In my previous article Auditing: Accounts Payable / Vendor Payments I spoke about Relative Size Factor (RSF) and how it can used to identify isolated outliers in vendor invoices. In this article I’ll try to show how RSF can be calculated in Excel.
The RSF test is an important tool for detecting errors. RSF test compares the top two amounts for each subset and calculates the RSF for each. The test identifies subsets where the largest amount is out of line with other amounts for that subset.
Spreadsheets are known to be error prone. As per one study by Raymond Panko, 86% of spreadsheets contains errors. Errors in spreadsheets can’t be eliminated completely, but steps can be taken to reduce them.
In 2003, “a cut-and-paste error in a spreadsheet cost TransAlta, a Canadian power generation company, $24 million in overpayments for hedging contracts.”
In the previous post I mentioned few of the risks associated with spreadsheets. In this post I’ll try to show some excel tools which can help in detecting errors and frauds in Excel spreadsheets.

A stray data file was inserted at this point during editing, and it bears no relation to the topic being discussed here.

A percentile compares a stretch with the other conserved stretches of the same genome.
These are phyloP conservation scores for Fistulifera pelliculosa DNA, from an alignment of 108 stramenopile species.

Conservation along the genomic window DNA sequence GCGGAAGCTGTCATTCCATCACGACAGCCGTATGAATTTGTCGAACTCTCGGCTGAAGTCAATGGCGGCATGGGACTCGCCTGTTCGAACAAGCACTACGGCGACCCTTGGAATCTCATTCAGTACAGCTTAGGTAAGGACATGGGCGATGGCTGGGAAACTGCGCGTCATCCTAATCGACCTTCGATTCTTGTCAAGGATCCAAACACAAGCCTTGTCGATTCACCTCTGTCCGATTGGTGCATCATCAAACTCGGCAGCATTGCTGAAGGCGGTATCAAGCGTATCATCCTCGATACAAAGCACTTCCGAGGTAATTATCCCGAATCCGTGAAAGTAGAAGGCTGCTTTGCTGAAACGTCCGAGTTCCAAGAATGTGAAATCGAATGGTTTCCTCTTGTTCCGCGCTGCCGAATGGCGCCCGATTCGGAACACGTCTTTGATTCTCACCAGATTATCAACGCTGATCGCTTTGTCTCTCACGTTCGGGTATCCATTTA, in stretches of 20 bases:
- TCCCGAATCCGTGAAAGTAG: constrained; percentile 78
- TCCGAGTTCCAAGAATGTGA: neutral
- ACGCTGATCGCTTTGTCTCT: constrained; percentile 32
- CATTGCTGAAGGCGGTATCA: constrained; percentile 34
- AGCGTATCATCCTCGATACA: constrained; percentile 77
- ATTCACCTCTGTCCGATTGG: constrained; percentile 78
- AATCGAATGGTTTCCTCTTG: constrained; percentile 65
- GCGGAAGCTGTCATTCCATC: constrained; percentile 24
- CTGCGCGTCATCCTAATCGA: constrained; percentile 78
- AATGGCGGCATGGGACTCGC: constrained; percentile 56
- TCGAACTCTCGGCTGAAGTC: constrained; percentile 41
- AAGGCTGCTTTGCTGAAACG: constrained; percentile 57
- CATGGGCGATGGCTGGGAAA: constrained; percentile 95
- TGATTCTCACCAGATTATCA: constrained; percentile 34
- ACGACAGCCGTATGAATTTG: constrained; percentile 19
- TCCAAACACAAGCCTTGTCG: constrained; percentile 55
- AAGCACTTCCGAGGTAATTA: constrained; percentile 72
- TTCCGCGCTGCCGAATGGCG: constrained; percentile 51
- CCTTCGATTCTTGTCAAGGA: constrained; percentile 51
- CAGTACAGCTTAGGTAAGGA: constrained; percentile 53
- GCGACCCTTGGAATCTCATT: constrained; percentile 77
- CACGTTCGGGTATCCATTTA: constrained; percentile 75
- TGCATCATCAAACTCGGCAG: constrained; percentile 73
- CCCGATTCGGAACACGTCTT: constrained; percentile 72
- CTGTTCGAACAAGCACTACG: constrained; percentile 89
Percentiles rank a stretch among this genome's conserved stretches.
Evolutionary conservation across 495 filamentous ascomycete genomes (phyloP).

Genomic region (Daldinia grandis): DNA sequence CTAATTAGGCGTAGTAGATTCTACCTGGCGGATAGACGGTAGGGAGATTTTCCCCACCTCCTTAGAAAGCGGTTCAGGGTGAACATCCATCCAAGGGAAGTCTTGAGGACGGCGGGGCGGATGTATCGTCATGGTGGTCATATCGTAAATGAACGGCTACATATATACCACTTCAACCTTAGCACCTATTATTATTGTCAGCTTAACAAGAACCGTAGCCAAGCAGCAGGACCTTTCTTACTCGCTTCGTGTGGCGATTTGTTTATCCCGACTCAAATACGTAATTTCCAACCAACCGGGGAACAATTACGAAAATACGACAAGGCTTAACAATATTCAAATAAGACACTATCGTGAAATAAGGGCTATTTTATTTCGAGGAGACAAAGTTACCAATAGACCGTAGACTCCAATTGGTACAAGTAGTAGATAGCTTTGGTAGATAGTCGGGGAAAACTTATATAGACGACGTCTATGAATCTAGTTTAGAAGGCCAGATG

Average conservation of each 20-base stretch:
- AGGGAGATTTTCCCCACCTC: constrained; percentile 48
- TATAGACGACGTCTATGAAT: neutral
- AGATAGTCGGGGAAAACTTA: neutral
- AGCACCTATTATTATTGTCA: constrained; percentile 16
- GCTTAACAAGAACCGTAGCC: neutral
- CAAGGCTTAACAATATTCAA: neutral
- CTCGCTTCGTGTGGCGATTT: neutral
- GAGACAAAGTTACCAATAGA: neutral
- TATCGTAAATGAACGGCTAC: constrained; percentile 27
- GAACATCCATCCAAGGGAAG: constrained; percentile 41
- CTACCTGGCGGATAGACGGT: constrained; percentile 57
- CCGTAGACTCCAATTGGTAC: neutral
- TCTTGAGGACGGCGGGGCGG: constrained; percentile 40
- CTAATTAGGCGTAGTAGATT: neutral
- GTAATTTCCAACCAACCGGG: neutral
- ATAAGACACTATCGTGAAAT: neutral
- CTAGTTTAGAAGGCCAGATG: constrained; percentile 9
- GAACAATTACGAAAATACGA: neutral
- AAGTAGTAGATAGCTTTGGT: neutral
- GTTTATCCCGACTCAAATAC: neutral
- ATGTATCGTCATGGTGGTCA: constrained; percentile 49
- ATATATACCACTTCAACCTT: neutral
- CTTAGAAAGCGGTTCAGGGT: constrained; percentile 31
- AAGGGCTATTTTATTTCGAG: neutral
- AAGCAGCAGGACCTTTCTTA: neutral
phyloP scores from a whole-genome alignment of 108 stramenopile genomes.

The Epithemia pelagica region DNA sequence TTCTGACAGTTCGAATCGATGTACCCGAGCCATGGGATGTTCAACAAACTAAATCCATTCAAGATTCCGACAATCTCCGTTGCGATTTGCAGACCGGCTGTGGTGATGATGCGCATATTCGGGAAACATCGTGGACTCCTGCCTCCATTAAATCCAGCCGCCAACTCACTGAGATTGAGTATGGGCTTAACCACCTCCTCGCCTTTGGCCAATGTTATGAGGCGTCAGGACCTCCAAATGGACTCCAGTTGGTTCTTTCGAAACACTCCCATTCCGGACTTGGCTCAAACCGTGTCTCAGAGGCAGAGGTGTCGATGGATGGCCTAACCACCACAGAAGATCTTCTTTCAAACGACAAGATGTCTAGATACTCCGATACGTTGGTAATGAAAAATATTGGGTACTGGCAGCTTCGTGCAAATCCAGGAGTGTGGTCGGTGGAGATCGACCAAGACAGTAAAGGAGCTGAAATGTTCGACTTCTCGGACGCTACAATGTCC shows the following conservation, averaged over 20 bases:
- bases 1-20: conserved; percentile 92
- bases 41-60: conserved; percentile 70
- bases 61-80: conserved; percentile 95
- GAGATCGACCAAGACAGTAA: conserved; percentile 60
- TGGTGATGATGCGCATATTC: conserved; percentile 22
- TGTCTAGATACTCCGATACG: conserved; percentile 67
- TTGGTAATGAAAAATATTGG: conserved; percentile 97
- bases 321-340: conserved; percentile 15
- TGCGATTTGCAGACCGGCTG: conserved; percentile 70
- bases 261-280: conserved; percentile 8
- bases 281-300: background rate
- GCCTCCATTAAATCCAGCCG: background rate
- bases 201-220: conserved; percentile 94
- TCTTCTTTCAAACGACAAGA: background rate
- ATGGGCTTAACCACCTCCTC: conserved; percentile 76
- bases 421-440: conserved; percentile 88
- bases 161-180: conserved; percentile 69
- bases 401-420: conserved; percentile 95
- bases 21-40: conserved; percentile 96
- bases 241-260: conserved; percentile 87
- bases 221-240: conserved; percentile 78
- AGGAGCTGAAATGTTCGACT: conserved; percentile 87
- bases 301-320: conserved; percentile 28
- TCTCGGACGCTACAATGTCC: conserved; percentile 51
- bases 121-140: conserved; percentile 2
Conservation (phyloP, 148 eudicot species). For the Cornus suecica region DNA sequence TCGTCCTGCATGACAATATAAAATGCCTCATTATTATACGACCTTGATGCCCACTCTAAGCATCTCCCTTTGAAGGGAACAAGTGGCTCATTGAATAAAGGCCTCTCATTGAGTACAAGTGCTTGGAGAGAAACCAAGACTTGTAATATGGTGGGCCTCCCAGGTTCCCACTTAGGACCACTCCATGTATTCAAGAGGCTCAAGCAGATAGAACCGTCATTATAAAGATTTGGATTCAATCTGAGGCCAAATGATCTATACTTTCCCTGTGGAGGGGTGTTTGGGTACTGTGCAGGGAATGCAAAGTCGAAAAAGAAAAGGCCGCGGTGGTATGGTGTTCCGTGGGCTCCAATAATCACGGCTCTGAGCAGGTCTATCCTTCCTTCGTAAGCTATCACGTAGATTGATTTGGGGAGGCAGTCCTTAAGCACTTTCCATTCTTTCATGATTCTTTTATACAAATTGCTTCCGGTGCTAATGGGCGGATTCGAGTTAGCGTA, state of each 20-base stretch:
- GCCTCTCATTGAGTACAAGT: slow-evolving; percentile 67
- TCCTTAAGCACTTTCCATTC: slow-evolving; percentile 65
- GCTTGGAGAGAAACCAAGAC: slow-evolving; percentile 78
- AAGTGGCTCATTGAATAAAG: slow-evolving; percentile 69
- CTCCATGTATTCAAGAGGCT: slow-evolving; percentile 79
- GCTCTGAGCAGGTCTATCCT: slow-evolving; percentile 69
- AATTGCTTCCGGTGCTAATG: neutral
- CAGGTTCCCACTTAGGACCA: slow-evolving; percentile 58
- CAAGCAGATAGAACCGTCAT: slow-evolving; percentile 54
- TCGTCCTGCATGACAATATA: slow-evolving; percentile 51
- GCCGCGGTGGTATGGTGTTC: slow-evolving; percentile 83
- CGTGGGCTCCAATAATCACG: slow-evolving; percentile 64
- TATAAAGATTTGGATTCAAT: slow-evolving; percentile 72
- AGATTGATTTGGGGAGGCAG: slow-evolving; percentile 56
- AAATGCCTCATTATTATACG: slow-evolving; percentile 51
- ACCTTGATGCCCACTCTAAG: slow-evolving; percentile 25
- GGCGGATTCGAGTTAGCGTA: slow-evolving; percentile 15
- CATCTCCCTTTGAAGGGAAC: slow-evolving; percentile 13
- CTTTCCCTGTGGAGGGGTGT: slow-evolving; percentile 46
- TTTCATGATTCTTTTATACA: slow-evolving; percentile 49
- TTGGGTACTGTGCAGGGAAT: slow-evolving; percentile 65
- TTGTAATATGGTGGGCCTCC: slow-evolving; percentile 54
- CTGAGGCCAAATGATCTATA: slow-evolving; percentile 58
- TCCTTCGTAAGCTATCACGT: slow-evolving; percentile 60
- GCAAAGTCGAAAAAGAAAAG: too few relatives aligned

In the late 1990’s “Poor control over spreadsheets at Jamaican indigenous banks contributed to management information and external reporting problems (i.e., P&L distortions) that contributed to the banks’ management and external regulators losing sight of the banks’ true positions and exposures. Which led to collapse of entire Jamaican Banking System.
Spreadsheets have stood the test of time because they continue to meet the analytical needs of organizations, especially for analyzing and reporting financial results and providing support for decision-making.
“…spreadsheets will always fill the void between what a business needs today and the formal installed systems…” Mel Glass et al